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Home Price Appreciation Highest in Rural State … Again

homebuyers confidence

Idaho, once again, led the nation in home-price gains, as the latest CoreLogic Home Price Index (HPI) reported the state saw home prices in August rise 11.6% year-over-year—more than triple than the nation’s 3.6% increase. 

The next highest appreciation is 8% in neighboring Utah. Idaho’s largest region, Boise, reported price increases of 12.4% in August. Idaho has reported the largest annual price games for 11-consecutive months, and average annual gains in homeowner equity is $22,000 during Q2 2019.

CoreLogic states that Idaho’s price growth has been fueled by the nation’s highest job and population growth. Its non-farm annual employment growth was 2.1% in August, higher than the nation’s 1.4% increase and No. 7 among all states.  

Idaho’s 2.1% population growth between July 2017 and July 2018 tied Nevada's as the nation’s highest. The overall U.S. growth rate during that same period is 0.6%, according to the U.S. Census Bureau estimates. Around 30% of all people moving to Idaho from another state in 2017 came from California, which is an increase from 23% during the peak of the last housing cycle in 2005.

Californians migrating to Idaho are seeking price relief, as the average home price in Idaho is $265,151—87% lower than the average California median-home price. 

California had the lowest home-price appreciation are under 2%. 

In an effort to combat affordability and inventory, the Los Angeles Times reports that California lawmakers passed several pieces of legislation over the past four year, which have chipped away at single-family zoning. The laws would make it easier for homeowners to convert garages into residential spaces and build freestanding homes.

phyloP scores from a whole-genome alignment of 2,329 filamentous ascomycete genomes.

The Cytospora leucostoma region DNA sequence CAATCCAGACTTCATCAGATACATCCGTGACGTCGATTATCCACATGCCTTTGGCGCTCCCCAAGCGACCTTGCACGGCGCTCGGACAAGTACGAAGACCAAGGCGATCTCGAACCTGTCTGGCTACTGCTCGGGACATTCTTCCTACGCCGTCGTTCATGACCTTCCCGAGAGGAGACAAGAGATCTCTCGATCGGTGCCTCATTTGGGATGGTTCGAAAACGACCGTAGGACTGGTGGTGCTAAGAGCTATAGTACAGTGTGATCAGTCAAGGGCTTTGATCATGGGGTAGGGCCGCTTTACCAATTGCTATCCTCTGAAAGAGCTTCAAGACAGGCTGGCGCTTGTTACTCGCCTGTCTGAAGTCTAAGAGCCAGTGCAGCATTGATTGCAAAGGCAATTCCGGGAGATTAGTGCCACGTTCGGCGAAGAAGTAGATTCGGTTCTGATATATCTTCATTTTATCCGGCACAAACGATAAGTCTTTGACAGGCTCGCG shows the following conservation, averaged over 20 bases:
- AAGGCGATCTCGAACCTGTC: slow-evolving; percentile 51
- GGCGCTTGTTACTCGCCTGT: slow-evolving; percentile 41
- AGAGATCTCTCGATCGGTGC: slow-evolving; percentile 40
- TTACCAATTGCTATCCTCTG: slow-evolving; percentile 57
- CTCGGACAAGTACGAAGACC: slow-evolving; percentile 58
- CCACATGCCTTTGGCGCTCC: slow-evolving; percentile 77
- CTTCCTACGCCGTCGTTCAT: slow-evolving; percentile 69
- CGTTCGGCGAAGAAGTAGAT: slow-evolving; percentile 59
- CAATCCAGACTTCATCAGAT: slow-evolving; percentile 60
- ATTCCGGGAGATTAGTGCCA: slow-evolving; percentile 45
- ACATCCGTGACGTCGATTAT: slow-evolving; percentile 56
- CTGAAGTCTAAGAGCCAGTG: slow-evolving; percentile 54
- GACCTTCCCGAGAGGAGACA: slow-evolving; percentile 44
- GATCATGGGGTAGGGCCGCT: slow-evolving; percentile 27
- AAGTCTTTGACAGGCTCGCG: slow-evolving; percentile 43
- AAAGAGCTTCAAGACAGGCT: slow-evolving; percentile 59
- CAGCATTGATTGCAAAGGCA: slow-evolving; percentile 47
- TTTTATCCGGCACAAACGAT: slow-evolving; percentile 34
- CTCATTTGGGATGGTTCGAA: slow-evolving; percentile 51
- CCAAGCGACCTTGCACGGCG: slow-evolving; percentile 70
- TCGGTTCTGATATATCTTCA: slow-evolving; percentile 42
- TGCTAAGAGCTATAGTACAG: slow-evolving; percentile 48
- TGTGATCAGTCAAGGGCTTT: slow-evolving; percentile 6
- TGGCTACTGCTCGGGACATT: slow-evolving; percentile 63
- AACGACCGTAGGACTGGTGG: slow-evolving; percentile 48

California Gov. Gavin Newsom signed multiple bills into law this week that allowing property owners to build a backyard home of at least 800-square-feet. The bill would also allow homeowners to convert a garage, office, or space room into living quarters. New legislation would allow for three homes on land previously zoned for single-family. 

“We’re on the precipice of single-family zoning functionally not existing,” said Ben Metcalf, former Director of the state’s Department of Housing and Community Development. 

About Author: Mike Albanese

A graduate of the University of Alabama, Mike Albanese has worked for news publications since 2011 in Texas and Colorado. He has built a portfolio of more than 1,000 articles, covering city government, police and crime, business, sports, and is experienced in crafting engaging features and enterprise pieces. He spent time as the sports editor for the "Pilot Point Post-Signal," and has covered the DFW Metroplex for several years. He has also assisted with sports coverage and editing duties with the "Dallas Morning News" and "Denton Record-Chronicle" over the past several years.
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